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Coronavirus: we separate myths from facts and give advice

A place to post daily news of Kurdistan from valid sources .

Re: Coronavirus: we separate myths from facts and give advic

PostAuthor: Anthea » Wed Apr 01, 2020 12:00 am

The law of generosity combatting
coronavirus in Pakistan


Outside grocery stores in Karachi, a remarkable scene has been unfolding over the past two weeks. Instead of rushing home after shopping to avoid being exposed to coronavirus, many Pakistanis are pausing outside to offer food, money or other charity to the many people on the street with no “place” to shelter-in-place. These generous offers are often accompanied with a request to the recipient: “Pray that [the coronavirus] ends soon.”

Amid the pandemic, Pakistanis are bonding together to assist the less fortunate in a unique and inspiring way. Specifically, many are offering zakat, the traditional Muslim charity tax, for daily wage earners who have no paid leave, health insurance or financial safety net.

In Arabic, “zakat” translates to “that which purifies”, and, according to the Five Pillars of Islam, it is one of the most important religious duties for Muslims. This mandatory alms-giving is calculated at 2.5% of a person’s annual excess wealth.

Strict parameters exist outlining the nisab,or threshold, beyond which a Muslim’s assets become liable for zakat, as well as who is eligible to receive it. Stemming from the belief that this world is transient and all is bestowed from the benevolence of the Creator, zakat upholds the idea that those less fortunate have a share in everything the community temporarily owns.

    I am answerable if any of my neighbours go to bed hungry. How can I have an overstocked pantry while one of my neighbours is in need?
Pakistan contributes more than 1% of its GDP to charity, placing it among “far wealthier countries like the United Kingdom (1.3%) and Canada (1.2%) and around twice what India gives relative to GDP.” And a nationwide study found that 98% of Pakistanis give to charity or volunteer their time – a figure that far exceeds the number of people who are legally obligated to offer zakat.

Link to Full Article:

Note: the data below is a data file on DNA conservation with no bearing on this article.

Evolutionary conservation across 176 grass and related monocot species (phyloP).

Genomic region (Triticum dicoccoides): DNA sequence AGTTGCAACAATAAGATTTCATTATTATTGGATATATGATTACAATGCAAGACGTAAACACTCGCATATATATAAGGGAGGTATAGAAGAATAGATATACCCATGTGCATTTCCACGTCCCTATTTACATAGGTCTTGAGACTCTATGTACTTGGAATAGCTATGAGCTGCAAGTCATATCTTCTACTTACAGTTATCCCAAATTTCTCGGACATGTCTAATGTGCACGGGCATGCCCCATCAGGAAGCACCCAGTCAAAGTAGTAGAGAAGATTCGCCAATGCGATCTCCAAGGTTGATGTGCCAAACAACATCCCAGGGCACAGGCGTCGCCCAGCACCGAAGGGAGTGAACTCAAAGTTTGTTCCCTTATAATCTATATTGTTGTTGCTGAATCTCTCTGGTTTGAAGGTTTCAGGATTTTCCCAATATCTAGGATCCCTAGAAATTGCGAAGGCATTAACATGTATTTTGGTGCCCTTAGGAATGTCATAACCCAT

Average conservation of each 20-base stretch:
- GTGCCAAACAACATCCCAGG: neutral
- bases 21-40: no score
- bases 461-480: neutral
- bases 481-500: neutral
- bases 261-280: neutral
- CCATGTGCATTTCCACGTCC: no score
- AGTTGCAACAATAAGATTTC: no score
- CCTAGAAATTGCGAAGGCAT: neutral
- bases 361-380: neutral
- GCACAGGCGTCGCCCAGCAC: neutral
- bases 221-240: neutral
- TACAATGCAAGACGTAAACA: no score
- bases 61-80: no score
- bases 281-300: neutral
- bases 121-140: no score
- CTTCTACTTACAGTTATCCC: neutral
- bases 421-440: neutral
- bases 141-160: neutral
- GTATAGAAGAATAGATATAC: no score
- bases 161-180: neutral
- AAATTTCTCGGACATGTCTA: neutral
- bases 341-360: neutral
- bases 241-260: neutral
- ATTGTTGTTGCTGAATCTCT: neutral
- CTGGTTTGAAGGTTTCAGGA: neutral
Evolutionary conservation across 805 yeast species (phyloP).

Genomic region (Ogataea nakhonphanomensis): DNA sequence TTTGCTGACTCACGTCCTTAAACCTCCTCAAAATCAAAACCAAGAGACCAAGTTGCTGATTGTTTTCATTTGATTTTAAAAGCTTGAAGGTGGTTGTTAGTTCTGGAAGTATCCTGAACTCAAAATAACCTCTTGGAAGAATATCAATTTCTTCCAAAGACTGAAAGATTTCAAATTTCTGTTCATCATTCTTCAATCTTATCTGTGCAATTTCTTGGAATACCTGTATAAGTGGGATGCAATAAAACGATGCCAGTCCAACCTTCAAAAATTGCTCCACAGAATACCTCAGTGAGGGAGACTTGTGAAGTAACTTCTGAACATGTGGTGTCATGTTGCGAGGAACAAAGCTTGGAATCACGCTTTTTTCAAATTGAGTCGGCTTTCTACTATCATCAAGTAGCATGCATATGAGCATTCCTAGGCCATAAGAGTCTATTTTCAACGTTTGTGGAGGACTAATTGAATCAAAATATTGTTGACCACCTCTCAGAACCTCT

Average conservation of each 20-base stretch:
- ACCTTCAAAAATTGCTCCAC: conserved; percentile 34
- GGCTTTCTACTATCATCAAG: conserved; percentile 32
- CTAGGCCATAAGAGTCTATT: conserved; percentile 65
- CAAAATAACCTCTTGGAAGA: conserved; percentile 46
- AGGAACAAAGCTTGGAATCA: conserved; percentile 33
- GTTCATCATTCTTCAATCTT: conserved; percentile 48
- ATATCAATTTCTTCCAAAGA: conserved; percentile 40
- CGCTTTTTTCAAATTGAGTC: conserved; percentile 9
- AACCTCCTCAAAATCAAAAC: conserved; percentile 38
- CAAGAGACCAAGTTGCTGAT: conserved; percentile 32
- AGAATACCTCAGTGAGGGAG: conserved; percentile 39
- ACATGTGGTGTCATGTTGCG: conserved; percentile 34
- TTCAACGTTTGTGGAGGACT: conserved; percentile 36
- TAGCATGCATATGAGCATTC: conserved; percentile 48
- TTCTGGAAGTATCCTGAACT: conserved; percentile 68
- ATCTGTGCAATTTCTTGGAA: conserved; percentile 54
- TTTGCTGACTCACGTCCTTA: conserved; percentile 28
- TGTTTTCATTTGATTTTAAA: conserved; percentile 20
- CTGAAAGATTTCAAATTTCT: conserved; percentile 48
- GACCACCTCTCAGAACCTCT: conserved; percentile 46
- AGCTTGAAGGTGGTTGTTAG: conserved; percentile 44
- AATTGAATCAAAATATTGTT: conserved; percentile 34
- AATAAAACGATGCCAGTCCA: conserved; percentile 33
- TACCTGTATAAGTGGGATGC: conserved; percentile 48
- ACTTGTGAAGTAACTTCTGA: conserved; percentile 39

http://www.bbc.com/travel/story/2020033 ... n-pakistan
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Re: Coronavirus: we separate myths from facts and give advic

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Re: Coronavirus: we separate myths from facts and give advic

PostAuthor: Anthea » Thu Apr 02, 2020 12:59 am

Don't get infected by fake news

The internet and social media have changed the way we read news and get important information. While this online news is timely and relevant, it may also be fake

Fake news can be damaging to the public’s health in so many ways — people might panic, or consume the wrong medication. A major motivation that nefarious actors may have for peddling fake news is, of course, making money. Whether directly, by selling medications, or indirectly, by showing advertisements to a large number of people, fake news is a virus that we must protect ourselves — and that means being proactive in fighting back against fake news.

The global outbreak of COVID-19 has made it clear to all of us that we are living in an era of mass misinformation. Facebook has stated it intends to take action against a variety of fake news related to the novel coronavirus outbreak. These have come in a variety of forms: some reports either exaggerate or downplay the severity of outbreaks. Some spread unsound medical advice about social distancing being ineffective in preventing the transmission of the virus. Other fake reports herald the arrival of a somehow rapidly-developed vaccine that cures or prevents people from contracting the virus.

The British government is struggling to keep up with the spread of misinforming running wild on the internet, with misinformation being shared more widely than official information from the UK’s health services, the Guardian reported.

Any social media platform that is used by millions of people has a responsibility to do something about the spread of false information. Facebook has been working closely with the World Health Organization (WHO) to make reliable, authoritative and official information available. The company, which also owns Instagram and WhatsApp, has been attempting to connect its users to trustworthy news.

Links to WHO, UNICEF and Johns Hopkins School of Medicine appear in the top results when a user searches for news related to COVID-19, both on Facebook and Instagram. On WhatsApp, users can sign up to receive WHO Health Alerts which debunk myths and give users reliable information on the symptoms of the virus, and how to prevent its spread. Johns Hopkins is often more informative than WHO.

Since the debacle of Russian bots meddling the 2016 presidential election, social media companies have been under to take action against misinformation spreading on their platforms.

Companies like Facebook and YouTube have responded by applying anti-fake-news strategies that seem as if they would be effective. As a public-relations move, this is smart: The companies demonstrate that they are willing to take action, and the policies sound reasonable to the public.

But the outbreak of COVID-19 means it’s not just election results that are endangered, but fake news could actually constitute a real threat to people’s lives.